How Spark Drives Midsize Data Transformation for Trifacta
Trifacta was founded several years ago with the goal of automating the task of cleansing and transforming big data, and the combination of Hadoop and MapReduce was a good match. As customers adopted the product, they realized they needed to transform smaller data sets as well, and that led Trifacta to make several changes in version 2, including adopting the in-memory Spark engine.
The first version of Trifacta‘s Data Transformation Platform supported two basic modes of operation. A browser-based client allowed a user to explore his data and begin transforming the data manually. Then, machine learning algorithms built into the software use the browser sessions to build transformation scripts that are executed as MapReduce jobs over big data sets. This approach gives a 10x multiplier to the amount of data an analyst can process, the company says.
But according to Trifacta’s CTO Sean Kandel, relying on the two modes left a significant gap between the small amount data that could be loaded into memory on the PC and the massive amount of data that a MapReduce job could work with.
“What we found is there are a number of use cases where the data doesn’t fit in a browser, but you want interactivity over a fairly large data set, so we’ve extended our support for execution engines by supporting technologies like Spark and supporting Parquet as well,” Kandel says.
The focus with Trifacta Data Transformation Platform version 2–which was launched today–is on handling a greater variety of data types and sizes. Support for Parquet, Avro, and JSON data types helps with the former, while the adoption of Apache Spark as a third execution engine helps with the latter.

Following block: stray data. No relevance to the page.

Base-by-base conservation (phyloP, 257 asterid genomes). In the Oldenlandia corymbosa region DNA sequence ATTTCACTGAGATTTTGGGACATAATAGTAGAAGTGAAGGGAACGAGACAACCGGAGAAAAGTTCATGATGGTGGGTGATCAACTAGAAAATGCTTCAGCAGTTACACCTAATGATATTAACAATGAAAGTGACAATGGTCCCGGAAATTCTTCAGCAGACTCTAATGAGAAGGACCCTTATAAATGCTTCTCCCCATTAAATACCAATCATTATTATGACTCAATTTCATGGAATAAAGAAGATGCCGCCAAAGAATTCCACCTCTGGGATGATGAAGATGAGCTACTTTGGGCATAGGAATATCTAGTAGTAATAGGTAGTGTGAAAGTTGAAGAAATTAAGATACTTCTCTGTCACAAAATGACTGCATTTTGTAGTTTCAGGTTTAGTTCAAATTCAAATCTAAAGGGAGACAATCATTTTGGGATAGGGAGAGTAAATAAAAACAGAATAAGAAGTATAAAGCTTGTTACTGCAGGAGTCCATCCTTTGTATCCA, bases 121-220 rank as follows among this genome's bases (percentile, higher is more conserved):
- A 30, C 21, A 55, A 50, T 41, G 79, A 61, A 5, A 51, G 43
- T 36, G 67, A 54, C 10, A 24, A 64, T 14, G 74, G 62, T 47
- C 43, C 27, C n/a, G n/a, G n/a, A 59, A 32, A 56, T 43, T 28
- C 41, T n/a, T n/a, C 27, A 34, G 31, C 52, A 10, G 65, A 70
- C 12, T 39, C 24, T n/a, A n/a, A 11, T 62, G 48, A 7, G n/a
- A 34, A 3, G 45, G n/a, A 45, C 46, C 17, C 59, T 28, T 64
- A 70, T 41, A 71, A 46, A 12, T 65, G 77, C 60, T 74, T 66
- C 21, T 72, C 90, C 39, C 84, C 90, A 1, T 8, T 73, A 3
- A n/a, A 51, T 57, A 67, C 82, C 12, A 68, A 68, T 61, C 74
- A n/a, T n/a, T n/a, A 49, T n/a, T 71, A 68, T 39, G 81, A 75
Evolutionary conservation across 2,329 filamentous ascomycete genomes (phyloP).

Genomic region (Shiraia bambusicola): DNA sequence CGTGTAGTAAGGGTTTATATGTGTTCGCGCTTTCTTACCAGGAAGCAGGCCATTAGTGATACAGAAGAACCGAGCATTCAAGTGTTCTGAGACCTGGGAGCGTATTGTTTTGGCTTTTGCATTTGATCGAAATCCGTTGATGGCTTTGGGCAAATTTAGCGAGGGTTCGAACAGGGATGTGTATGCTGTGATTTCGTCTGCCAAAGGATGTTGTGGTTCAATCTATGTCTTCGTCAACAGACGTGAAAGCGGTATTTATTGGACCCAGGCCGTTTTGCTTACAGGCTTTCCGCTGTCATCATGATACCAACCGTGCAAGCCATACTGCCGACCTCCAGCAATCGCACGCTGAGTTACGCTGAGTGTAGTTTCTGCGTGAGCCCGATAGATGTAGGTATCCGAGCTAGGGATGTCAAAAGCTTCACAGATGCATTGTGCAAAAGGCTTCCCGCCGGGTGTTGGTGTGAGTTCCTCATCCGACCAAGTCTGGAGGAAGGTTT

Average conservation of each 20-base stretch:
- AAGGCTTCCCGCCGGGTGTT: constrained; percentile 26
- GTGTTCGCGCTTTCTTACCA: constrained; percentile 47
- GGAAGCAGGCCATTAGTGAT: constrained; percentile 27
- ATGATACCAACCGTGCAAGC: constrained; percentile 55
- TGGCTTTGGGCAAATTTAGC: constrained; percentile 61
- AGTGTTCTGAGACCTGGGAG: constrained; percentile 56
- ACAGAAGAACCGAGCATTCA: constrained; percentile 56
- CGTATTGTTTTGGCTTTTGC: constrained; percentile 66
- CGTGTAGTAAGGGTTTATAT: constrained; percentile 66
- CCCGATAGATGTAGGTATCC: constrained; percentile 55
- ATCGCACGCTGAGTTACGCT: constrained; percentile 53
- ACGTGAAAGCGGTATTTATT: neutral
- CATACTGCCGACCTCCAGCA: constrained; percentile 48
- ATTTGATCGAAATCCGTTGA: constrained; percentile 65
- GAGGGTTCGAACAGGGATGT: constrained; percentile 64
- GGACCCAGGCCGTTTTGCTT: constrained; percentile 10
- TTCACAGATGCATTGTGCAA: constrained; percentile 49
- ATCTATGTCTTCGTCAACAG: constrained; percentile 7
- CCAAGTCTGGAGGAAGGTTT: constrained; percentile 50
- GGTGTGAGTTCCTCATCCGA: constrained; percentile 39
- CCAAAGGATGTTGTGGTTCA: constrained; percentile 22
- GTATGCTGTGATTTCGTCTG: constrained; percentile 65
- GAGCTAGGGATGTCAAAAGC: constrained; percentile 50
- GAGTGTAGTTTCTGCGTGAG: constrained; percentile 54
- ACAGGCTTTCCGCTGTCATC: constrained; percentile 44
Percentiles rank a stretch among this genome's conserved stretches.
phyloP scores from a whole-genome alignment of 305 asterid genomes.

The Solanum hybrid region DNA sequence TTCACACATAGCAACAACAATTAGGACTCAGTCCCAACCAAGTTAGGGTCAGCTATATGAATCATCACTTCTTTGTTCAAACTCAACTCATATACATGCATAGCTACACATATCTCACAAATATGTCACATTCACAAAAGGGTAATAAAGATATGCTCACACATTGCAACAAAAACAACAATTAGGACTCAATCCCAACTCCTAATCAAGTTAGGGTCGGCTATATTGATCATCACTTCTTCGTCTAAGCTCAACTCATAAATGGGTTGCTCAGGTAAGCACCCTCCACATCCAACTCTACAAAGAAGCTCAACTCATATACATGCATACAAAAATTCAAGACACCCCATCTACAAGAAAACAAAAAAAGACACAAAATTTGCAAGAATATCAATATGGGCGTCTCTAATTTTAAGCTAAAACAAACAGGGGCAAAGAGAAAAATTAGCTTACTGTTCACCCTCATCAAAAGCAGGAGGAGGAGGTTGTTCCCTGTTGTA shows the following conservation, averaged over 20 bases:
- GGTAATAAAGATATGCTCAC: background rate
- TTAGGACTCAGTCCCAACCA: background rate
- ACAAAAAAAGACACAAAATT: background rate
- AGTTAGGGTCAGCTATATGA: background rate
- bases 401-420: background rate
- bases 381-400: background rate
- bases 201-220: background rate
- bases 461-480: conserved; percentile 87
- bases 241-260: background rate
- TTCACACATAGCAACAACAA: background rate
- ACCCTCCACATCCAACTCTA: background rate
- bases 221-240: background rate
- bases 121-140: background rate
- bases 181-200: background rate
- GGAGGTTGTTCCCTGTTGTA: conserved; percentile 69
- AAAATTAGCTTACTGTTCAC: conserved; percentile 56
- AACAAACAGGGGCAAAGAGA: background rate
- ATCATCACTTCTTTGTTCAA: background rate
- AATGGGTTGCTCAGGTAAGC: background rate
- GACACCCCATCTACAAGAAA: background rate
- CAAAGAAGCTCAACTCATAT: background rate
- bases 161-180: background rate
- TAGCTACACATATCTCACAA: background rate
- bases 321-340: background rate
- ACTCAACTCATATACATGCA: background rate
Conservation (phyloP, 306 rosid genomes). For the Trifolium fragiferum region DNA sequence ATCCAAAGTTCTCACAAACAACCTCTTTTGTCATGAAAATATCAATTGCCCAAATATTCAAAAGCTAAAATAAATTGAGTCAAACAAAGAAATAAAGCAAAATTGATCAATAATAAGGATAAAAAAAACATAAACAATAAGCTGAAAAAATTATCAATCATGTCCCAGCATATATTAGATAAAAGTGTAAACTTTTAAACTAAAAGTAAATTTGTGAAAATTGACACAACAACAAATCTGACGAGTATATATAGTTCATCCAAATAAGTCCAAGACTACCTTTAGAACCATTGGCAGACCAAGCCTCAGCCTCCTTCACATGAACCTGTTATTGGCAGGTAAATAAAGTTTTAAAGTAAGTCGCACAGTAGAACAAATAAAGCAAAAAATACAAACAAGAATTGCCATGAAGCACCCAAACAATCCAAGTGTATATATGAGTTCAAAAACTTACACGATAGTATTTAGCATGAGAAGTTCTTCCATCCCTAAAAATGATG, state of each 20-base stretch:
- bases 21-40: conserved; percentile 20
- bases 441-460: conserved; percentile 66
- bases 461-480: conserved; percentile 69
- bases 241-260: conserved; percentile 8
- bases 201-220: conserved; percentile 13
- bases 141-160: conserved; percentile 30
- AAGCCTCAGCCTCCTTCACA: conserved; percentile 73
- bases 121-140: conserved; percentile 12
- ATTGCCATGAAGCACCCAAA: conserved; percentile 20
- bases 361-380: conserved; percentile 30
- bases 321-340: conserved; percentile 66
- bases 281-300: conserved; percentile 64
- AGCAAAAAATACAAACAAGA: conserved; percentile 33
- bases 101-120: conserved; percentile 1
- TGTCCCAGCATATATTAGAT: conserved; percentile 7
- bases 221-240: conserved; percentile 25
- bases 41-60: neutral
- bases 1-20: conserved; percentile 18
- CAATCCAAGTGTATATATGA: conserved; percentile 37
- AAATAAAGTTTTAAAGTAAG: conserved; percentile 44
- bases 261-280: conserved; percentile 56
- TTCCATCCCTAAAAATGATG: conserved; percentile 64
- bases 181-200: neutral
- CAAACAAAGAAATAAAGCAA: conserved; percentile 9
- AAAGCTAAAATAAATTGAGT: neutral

“For data that doesn’t quite fit in browser, you still want that interactive experience,” Kandel says. “By leveraging in-memory processing [in Spark] it allows you to get much more interactive rates than you would normally get by pushing into a batch system like MapReduce. Also, by maintain the data in memory, you can run lot of interactive algorithms over it, which is good for us in terms of how we do data profiling and for driving predictive interaction.”
Some Trifacta customers, such as Lockheed Martin and LinkedIn, are using the tool to transform massive data sets that are measured in the terabytes and petabytes. But the company also has its share of customers who need a way to transform lots of smaller data sets that perhaps are measured in the megabytes or gigabytes. While some companies have a small number of massive data sets, others are trying to juggle and join 10 or more sets of data that are smaller in size, and Trifacta is being called on to help.
“Initially Trifacta made a commitment to focus on the high end where you’re seeing terabytes to petabytes being transformed,” says Stephanie McReynolds, vice president of marketing for Trifacta. “What we’ve seen in the market is there’s also a healthy set of requirements to process midsize and small data.”
In particular, Trifacta is keen on pushing transformation scripts based in Wrangle (its declarative scripting language for data transformations) down into Spark’s Resilient Distributed Datasets (RDDs) to leverage its in-memory processing capability.
“We now feel, with version 2, we have complete coverage of the entire spectrum, from small data to big data use cases, in the highest performant way by translating down to the right execution engine the transformation scripts that folks want to run, and do that in an automated way,” McReynolds says.
Version 2 also add a new visual data profiling capability, which aids data analysts in their initial understanding of new data sets. “So as soon as you get your hands on a new data set or data source,” Kandel says, “you can immediately start understanding the types of data that are available to you, if there data quality issues like errors or outliers, and more generally the shape and structure of that data so it can give you a head start in understanding if you need to transform your data and how you need to do it.”
Support for Parquet, a compressible columnar data format for Hadoop that’s used extensively in the Impala engine, will make it easier for Trifacta customers to integrate with the various analytic tools that use Parquet to access the Impala data store, including the visualization tools from Tableau Software.
In other news, several of Trifacta’s customers, including Autodesk, LinkedIn, MarketShare and Orange Silicon Valley, will be discussing their use of the company’s products at the Strata + Hadoop World conference next week. We’ll do our best to bring you their stories.